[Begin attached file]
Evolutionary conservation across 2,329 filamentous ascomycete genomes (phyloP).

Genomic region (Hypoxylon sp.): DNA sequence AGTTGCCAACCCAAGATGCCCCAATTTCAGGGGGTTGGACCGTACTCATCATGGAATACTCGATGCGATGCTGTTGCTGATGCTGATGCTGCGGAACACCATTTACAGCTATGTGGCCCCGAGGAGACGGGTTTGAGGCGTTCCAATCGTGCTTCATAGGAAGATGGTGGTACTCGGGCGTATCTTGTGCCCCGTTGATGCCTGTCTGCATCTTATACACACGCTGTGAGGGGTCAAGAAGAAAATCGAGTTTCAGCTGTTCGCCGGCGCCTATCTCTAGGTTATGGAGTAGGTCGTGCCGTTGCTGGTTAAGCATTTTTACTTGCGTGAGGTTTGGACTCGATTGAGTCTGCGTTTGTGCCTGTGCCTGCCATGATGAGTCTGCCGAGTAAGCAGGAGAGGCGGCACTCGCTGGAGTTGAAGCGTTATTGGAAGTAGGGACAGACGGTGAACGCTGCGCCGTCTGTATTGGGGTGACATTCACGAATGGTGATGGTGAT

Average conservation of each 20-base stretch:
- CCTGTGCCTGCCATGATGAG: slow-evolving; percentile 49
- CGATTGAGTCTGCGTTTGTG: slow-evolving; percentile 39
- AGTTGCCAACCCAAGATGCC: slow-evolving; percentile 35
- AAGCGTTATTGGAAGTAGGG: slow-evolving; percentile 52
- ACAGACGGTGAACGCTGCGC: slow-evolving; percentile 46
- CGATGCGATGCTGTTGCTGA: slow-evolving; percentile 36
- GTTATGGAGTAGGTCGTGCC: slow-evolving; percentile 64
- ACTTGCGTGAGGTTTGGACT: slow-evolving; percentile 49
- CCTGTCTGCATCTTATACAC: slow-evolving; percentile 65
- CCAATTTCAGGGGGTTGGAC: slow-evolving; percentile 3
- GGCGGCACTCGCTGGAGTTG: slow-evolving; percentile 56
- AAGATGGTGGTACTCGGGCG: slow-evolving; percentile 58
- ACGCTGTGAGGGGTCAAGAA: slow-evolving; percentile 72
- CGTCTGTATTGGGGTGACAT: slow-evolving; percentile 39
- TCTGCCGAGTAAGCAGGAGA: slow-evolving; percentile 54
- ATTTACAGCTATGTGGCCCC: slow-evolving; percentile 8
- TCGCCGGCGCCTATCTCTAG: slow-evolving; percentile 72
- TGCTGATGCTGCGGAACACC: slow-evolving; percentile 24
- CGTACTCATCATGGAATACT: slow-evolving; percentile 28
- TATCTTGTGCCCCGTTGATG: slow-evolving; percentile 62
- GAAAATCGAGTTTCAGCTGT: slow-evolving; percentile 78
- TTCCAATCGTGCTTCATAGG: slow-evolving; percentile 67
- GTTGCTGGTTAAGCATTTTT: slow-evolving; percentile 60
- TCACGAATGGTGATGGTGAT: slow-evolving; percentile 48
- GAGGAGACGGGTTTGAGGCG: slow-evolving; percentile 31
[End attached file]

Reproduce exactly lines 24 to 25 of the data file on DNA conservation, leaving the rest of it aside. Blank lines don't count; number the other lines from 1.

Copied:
- GAAAATCGAGTTTCAGCTGT: slow-evolving; percentile 78
- TTCCAATCGTGCTTCATAGG: slow-evolving; percentile 67